Fancy a tax cut this year?
You’re not alone.
But with tax filing season set to kick off in only four weeks, time is running short for the government to deliver on its signature tax cut plans. And you can point the finger of blame squarely at a class-obsessed Labor.
Federal Labor supports the first part of the government’s tax plans, which will provide extra tax relief for low- and middle-income earners.
But it is yet to decide whether it will back the later stage of the government’s package — to flatten the tax system by mid-2024 for all income levels — when it comes before parliament next month.
The Coalition has ruled out breaking up the legislation, leaving Labor to mull whether it will back all of the package or none of it.
New shadow treasurer Jim Chalmers says the opposition is still waiting for the government to state what share of the extra tax relief in the package will go towards people on the nation’s highest incomes.
‘They’ve been unwilling to tell us that, and yet they want us to make a decision on it,’ he told ABC Radio on Monday.
‘I think we need some more information from the government. We need to have more discussion on our end as well.’
The issue will be canvassed when Labor leader Anthony Albanese’s shadow cabinet meets for the first time in Brisbane on Tuesday.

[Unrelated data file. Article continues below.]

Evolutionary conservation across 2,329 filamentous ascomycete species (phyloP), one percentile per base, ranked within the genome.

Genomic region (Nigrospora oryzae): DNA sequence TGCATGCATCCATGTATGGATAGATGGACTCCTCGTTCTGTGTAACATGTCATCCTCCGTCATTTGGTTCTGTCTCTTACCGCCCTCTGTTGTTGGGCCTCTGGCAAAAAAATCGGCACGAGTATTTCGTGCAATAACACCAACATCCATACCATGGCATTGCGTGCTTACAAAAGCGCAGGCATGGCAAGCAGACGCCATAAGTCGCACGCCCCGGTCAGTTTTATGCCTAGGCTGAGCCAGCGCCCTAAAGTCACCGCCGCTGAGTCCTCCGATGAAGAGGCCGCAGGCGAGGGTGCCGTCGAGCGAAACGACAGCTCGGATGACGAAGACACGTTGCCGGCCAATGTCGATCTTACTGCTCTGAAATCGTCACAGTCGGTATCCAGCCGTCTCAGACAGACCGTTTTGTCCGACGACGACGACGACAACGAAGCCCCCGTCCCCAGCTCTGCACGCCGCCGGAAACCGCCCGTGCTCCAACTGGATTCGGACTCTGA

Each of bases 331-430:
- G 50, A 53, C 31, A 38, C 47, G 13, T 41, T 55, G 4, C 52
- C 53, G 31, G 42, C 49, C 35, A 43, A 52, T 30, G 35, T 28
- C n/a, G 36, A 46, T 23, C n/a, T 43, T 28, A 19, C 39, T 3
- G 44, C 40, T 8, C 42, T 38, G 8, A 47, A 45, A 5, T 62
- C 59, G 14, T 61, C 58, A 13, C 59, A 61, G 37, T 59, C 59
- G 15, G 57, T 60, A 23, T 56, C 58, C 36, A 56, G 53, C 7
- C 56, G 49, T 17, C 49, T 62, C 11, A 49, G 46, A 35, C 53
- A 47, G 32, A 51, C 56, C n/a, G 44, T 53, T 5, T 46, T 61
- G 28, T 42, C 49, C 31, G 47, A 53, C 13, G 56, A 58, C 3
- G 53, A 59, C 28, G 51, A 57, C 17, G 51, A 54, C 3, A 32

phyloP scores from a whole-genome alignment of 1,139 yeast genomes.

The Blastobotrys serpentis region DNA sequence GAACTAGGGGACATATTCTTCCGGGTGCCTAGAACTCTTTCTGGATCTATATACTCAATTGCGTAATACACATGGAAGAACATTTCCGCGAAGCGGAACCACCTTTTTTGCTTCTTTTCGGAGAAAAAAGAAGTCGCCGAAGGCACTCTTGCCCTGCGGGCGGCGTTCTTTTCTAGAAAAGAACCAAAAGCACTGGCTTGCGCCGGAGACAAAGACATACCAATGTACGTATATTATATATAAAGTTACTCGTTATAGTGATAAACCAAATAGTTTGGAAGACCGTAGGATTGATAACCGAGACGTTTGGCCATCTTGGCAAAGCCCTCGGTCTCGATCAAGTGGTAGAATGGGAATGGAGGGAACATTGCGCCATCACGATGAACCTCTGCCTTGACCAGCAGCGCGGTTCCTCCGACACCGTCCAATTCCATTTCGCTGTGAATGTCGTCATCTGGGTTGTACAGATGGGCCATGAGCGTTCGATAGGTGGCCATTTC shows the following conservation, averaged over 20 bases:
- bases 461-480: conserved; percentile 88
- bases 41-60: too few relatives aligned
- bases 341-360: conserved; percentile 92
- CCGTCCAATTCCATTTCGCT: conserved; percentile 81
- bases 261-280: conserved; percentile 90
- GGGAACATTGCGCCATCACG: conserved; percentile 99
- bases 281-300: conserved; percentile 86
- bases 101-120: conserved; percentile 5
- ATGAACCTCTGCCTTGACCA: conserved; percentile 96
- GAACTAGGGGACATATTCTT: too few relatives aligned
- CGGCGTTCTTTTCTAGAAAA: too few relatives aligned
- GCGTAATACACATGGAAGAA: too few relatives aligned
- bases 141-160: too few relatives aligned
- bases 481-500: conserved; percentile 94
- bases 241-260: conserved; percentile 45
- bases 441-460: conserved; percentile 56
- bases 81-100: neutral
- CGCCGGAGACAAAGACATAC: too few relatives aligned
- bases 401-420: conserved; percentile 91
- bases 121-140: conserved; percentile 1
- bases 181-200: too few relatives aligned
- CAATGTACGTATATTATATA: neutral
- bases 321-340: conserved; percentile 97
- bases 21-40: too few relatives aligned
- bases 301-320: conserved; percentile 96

‘We’ll come to a view well before the vote in the parliament in a month’s time,’ Dr Chalmers said.
Mr Albanese has taken issue with the government telling Australians before the election that they would have access to the extra tax relief this tax time.
With federal parliament set to start on 2 July, the tax cuts will now be dealt with after some people have started filing their returns.
‘There is no reason why the parliament can’t sit before July 1, sit for an hour, I’ve made the offer,’ he told ABC TV.
‘The Senate, of course, I can’t control, but we can put those tax cuts through in a day and it can be done efficiently.’
Labor is also weighing up the future of the tax policies it took to the election, such as reigning in housing tax breaks and tax rebates for some shareholders.
‘We’ll take our time to work through those and which out which ones we want to keep and which ones we want to discard,’ Dr Chalmers said.
The Australian Tribune with AAP
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